state to run Ohio's liquor operations. Yost argues the liquor profits are
intrinsically public money because the money would be in public hands if JobsOhio wasn't handling
operations.But other Republicans, led by Kasich, say
opening JobsOhio to full audits would slow down the agency, hindering its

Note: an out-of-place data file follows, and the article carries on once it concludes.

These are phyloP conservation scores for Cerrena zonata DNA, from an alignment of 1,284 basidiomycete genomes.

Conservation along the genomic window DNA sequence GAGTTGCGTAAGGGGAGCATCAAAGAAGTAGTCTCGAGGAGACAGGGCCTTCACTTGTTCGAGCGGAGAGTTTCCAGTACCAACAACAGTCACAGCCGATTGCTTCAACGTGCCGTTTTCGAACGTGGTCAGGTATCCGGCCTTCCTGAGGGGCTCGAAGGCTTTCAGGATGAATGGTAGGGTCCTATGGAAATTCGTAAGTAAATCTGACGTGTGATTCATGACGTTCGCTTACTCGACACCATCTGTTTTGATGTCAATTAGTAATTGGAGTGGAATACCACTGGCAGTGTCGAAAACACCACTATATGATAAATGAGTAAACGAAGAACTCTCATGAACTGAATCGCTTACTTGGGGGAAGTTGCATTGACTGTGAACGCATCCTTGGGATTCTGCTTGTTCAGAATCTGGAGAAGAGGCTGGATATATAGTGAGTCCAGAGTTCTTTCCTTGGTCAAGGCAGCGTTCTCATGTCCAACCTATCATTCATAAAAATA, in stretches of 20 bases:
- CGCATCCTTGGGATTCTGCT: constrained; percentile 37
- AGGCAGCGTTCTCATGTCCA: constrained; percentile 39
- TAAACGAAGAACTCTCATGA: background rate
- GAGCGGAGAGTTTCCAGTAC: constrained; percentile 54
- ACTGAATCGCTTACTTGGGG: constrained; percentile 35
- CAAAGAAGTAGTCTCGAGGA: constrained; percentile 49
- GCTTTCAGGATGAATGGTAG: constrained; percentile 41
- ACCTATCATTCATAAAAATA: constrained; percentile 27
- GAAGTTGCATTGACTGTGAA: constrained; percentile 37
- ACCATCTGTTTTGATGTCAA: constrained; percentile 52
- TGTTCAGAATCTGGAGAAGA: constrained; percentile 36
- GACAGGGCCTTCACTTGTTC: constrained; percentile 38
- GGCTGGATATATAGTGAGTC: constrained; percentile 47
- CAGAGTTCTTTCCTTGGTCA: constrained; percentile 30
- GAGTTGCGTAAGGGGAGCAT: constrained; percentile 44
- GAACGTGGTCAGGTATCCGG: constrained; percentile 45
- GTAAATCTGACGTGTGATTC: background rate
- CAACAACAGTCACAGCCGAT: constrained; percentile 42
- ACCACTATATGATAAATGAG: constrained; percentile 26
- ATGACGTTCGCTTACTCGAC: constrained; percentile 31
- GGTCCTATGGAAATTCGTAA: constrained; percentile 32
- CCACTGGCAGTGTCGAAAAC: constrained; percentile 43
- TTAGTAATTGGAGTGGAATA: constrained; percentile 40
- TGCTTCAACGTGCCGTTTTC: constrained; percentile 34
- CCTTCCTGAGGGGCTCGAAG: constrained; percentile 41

ability to quickly react to economic changes and tides. Kasich has often said the private nature of JobsOhio allows it to move at the "speed of business," which he claims fosters stronger economic development in Ohio.Democrats have pushed back against the notion, saying JobsOhio's private nature only makes it more difficult to hold the state government accountable. With the latest bill, Democrats, who have now taken to dubbing the agency "RobsOhio," say their concerns are being vindicated.But the bill could have far-reaching effects beyond JobsOhio that would effectively disallow the state auditor to audit privately funded accounts in any institution that receives public funding.Despite Yost's pleas to involve him in the process, the auditing bill was passed through the Ohio House and Senate in just two days without his input.Democrats were quick to criticize the bill, asking what JobsOhio has to hide.Kasich is expected to sign the bill to make it law.JobsOhio isn't the only privatization scheme pushed by Kasich. He also sold the Lake Erie Correctional Institution, a northeastern Ohio prison, to the Corrections Corporation of America. So far, inmate reports and inspections have largely found deplorable conditions at the Lake Erie facility ("From the Inside," issue of May 29).